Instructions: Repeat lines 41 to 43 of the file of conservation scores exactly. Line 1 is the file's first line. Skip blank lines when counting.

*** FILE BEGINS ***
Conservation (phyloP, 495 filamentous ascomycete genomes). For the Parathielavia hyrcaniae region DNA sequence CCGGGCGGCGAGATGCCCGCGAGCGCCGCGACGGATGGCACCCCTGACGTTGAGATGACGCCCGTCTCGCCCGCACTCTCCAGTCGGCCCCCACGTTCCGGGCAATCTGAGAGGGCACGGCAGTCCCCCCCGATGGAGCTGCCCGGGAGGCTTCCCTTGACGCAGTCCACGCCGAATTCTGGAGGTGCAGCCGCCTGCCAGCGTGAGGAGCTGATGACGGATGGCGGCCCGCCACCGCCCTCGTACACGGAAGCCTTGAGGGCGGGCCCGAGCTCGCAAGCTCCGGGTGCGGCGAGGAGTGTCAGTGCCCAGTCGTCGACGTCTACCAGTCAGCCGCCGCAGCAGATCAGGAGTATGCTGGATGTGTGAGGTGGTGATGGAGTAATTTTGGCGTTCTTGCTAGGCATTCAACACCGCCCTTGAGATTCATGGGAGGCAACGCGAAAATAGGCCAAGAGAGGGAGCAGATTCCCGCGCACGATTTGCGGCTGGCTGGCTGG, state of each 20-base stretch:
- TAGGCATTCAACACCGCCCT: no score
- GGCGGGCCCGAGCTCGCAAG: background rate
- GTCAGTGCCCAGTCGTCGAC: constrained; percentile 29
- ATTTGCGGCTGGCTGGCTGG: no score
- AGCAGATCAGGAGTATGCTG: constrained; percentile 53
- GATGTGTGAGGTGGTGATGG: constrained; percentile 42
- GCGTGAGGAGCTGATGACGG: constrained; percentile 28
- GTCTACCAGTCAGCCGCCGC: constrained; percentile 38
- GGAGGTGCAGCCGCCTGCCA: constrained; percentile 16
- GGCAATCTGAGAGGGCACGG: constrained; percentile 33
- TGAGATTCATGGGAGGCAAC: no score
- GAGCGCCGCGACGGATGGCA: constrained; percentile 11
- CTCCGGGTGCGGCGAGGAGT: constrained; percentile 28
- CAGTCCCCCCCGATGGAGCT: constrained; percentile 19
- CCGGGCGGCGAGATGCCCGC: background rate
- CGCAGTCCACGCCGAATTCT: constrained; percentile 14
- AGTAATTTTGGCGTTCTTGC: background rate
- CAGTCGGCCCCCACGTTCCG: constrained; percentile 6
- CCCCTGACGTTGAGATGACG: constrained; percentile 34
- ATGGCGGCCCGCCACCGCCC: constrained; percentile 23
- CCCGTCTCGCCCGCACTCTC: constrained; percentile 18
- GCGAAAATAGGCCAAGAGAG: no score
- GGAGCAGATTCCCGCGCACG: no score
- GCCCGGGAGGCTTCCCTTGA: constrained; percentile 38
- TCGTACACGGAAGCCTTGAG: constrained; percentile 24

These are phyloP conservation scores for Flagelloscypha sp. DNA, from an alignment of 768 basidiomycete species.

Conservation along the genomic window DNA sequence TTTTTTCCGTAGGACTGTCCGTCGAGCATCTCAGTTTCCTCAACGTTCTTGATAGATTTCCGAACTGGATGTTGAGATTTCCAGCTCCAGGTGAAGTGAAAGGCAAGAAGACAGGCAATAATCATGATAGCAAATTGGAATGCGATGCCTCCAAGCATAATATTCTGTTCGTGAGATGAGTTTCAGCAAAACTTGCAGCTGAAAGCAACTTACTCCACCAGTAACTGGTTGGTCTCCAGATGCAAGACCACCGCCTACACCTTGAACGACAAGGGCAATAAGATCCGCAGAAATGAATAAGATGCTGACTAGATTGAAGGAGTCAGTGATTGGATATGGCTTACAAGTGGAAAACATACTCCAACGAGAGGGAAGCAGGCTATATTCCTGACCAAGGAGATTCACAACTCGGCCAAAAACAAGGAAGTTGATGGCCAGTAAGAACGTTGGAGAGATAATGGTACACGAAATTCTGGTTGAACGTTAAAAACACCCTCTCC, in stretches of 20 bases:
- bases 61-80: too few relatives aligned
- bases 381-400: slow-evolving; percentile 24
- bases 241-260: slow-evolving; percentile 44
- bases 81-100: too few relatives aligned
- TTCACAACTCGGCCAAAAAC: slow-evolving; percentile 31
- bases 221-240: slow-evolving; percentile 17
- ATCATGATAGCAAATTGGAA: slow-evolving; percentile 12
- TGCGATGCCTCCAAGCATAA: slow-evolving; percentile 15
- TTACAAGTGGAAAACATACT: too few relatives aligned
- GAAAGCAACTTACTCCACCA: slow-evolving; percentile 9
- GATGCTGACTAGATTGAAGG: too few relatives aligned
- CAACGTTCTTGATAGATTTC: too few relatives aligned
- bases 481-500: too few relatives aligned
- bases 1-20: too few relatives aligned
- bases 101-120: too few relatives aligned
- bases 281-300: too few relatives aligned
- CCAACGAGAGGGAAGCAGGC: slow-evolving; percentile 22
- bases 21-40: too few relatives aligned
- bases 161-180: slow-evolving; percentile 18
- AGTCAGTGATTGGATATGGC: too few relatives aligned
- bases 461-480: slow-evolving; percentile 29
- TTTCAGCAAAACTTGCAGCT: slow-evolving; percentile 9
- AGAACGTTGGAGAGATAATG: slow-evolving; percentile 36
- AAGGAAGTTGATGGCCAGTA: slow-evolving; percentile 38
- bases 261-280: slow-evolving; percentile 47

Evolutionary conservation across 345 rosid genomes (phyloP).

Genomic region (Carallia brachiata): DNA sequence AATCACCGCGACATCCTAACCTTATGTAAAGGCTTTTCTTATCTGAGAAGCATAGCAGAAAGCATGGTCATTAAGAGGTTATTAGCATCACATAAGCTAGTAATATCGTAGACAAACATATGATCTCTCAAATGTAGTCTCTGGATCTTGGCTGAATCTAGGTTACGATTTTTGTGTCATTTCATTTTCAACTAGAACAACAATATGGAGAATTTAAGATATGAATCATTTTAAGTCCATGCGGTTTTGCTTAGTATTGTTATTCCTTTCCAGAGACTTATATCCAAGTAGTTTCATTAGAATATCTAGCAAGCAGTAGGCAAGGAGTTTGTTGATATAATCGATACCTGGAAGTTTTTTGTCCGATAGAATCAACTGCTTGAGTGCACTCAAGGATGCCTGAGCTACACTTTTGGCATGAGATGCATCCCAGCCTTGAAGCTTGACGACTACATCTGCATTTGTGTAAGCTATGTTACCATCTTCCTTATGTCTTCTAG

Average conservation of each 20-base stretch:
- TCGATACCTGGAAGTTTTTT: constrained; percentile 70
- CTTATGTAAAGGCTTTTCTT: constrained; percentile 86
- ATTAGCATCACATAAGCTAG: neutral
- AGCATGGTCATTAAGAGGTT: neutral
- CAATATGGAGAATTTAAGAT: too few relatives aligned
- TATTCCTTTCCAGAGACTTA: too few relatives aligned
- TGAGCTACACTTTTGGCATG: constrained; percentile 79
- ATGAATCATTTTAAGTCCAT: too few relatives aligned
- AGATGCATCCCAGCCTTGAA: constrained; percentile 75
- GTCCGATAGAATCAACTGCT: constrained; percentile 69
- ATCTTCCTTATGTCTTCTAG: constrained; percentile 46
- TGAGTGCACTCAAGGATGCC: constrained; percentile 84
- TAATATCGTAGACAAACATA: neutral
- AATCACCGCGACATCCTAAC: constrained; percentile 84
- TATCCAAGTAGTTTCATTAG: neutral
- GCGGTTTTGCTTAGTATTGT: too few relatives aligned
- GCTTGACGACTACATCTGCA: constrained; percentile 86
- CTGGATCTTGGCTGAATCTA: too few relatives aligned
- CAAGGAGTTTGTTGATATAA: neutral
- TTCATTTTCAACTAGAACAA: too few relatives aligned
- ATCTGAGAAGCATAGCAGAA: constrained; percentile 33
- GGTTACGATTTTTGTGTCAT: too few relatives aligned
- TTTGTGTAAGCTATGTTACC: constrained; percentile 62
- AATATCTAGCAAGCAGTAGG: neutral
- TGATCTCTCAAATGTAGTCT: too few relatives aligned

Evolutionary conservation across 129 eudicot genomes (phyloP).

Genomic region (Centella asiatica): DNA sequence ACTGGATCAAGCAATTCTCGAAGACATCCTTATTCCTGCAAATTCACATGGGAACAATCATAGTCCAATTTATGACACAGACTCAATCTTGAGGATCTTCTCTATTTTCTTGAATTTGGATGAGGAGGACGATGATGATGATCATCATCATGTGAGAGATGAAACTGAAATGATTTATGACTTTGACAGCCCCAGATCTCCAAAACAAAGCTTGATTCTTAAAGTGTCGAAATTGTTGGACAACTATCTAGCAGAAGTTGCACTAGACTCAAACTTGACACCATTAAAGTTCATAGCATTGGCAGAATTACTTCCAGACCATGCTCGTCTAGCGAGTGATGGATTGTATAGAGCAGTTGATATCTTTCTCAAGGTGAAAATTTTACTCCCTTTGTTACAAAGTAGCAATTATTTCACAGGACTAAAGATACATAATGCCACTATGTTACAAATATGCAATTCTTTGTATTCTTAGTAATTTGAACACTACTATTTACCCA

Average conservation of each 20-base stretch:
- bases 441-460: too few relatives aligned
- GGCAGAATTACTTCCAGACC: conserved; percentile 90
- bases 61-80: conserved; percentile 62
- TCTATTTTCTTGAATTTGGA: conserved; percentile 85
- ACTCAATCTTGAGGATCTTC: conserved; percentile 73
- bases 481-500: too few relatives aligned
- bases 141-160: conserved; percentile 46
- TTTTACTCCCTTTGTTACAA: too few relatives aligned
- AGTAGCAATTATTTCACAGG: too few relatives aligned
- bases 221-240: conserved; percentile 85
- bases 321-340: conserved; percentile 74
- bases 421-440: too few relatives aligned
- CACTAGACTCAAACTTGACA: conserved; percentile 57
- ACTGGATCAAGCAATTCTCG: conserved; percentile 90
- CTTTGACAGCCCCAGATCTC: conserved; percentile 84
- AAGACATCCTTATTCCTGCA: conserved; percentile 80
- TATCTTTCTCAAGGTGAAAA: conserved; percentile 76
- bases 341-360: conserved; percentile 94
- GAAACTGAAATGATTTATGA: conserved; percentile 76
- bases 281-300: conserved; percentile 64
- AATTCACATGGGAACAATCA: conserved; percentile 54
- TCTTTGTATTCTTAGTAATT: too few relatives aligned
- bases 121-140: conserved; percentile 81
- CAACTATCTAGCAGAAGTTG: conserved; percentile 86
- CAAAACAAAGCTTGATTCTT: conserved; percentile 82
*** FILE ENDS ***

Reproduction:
- bases 481-500: too few relatives aligned
- bases 1-20: too few relatives aligned
- bases 101-120: too few relatives aligned